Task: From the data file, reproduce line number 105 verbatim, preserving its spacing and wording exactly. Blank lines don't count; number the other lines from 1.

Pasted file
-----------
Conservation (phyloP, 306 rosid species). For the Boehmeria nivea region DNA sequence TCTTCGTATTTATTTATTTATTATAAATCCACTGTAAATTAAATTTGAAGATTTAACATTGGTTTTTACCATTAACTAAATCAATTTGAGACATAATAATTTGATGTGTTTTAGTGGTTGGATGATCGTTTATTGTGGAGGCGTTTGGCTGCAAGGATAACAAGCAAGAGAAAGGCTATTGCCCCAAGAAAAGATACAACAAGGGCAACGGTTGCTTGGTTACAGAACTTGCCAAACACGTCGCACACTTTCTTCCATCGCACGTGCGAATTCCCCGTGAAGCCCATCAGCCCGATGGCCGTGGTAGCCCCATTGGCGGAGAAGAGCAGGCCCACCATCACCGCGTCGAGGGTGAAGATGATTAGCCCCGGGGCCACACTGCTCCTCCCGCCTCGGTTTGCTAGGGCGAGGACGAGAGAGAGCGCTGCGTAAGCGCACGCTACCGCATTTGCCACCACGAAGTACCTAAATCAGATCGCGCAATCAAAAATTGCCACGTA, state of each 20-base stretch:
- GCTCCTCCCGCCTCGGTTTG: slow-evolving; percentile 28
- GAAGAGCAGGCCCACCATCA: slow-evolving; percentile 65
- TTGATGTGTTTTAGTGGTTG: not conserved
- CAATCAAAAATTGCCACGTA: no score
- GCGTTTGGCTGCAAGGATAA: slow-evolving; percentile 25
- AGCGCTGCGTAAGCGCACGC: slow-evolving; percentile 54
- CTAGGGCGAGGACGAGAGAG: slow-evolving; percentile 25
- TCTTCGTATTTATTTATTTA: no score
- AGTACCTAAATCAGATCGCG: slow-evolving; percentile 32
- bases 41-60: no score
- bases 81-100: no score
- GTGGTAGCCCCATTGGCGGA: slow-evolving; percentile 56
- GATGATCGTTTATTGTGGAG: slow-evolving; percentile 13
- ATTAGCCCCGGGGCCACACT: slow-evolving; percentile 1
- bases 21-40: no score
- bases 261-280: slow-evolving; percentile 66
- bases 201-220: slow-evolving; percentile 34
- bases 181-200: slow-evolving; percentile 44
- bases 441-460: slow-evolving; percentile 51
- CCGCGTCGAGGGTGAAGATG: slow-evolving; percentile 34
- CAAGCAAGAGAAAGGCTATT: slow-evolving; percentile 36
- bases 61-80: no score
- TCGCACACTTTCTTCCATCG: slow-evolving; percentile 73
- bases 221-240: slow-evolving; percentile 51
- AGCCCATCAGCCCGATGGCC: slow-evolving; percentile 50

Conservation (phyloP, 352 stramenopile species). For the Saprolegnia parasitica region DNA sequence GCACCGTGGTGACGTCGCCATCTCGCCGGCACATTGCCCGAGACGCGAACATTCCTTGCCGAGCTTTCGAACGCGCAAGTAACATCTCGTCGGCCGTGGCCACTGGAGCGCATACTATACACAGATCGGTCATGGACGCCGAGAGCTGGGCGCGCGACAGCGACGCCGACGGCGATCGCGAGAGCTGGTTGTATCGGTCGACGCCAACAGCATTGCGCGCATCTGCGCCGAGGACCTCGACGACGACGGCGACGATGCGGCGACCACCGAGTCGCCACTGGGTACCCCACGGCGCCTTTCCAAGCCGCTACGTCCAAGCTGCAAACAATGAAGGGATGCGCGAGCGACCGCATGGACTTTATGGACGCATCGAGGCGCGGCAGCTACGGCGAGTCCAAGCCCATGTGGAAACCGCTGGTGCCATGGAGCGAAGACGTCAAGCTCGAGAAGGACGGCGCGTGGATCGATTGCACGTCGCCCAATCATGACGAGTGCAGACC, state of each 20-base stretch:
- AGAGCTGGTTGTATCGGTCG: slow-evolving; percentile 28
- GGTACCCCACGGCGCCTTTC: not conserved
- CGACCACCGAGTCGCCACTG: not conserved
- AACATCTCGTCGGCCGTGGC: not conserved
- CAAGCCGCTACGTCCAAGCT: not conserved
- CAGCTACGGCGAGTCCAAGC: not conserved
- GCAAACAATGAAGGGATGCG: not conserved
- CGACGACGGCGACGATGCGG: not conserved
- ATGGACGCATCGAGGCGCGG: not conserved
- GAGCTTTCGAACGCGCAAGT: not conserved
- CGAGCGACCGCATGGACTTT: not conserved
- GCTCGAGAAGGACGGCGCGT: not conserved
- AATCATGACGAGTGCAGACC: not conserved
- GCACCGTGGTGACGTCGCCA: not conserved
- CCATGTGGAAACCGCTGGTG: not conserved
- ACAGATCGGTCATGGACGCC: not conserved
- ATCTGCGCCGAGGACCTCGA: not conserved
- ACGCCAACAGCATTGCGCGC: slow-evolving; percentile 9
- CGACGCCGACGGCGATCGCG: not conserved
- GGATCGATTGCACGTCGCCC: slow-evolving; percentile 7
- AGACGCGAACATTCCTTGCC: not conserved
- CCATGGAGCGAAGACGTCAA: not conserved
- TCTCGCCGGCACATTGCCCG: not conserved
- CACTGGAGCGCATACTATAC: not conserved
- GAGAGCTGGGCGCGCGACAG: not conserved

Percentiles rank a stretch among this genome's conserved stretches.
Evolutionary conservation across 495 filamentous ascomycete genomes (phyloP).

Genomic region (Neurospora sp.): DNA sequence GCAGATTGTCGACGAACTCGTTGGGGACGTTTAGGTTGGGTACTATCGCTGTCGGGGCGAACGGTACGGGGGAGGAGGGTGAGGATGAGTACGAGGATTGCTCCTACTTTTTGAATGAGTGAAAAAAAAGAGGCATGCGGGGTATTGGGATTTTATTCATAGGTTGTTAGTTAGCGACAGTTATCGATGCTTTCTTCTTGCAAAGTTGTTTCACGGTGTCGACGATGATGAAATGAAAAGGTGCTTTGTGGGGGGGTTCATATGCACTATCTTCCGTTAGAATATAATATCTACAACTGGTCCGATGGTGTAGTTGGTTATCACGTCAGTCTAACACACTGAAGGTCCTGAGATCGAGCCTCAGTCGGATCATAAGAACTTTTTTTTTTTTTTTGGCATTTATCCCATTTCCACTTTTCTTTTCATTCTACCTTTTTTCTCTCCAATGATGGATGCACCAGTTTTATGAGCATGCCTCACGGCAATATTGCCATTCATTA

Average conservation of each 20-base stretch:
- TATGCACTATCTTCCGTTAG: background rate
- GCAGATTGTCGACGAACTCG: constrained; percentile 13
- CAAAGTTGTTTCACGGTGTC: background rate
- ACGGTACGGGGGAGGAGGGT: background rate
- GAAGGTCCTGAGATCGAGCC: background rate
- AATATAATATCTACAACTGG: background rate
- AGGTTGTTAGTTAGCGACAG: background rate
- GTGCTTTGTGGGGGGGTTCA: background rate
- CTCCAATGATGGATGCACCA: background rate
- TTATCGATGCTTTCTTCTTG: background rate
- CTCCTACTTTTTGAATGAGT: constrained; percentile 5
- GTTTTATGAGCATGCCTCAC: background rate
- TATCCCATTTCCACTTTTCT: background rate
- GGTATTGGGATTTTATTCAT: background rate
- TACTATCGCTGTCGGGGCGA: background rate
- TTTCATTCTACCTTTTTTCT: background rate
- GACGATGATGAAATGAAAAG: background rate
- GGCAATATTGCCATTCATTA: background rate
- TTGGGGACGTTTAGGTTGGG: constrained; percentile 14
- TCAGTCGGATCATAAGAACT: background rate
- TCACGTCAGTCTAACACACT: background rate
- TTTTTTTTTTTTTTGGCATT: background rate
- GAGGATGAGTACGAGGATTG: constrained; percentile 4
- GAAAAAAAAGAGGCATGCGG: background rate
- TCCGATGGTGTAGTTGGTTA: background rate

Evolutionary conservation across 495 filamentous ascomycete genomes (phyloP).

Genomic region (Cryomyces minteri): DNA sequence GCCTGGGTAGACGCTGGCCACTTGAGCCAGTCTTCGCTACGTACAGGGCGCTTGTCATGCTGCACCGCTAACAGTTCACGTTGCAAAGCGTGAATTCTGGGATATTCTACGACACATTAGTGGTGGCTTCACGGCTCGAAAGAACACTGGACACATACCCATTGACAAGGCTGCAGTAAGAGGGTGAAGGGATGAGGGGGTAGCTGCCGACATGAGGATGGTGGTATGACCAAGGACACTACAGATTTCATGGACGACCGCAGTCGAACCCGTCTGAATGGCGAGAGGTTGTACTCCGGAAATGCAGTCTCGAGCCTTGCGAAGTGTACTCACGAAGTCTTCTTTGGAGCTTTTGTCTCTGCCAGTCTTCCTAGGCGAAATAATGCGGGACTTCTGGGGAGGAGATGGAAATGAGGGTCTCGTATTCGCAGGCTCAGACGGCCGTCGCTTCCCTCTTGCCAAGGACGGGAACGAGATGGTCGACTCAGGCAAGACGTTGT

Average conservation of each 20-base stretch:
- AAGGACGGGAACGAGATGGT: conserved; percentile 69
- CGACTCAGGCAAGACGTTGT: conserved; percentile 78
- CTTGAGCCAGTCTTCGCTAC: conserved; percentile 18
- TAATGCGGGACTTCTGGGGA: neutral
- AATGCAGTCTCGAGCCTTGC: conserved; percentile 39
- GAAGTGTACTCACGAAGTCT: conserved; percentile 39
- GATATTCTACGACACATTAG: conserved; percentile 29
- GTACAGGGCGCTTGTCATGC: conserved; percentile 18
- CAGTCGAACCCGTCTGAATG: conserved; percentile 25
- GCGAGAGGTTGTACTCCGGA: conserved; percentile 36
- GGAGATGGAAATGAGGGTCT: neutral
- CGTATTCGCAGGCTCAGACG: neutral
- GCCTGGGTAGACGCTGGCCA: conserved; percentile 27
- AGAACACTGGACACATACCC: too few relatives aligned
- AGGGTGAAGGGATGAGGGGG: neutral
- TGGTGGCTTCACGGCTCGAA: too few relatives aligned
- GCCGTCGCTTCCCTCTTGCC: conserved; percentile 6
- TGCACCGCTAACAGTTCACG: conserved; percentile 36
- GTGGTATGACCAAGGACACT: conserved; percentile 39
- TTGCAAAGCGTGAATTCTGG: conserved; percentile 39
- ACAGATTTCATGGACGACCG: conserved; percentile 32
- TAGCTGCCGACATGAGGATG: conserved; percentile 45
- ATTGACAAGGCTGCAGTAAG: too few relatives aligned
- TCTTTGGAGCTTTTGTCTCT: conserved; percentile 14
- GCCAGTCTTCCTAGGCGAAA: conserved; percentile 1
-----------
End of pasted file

- ACAGATTTCATGGACGACCG: conserved; percentile 32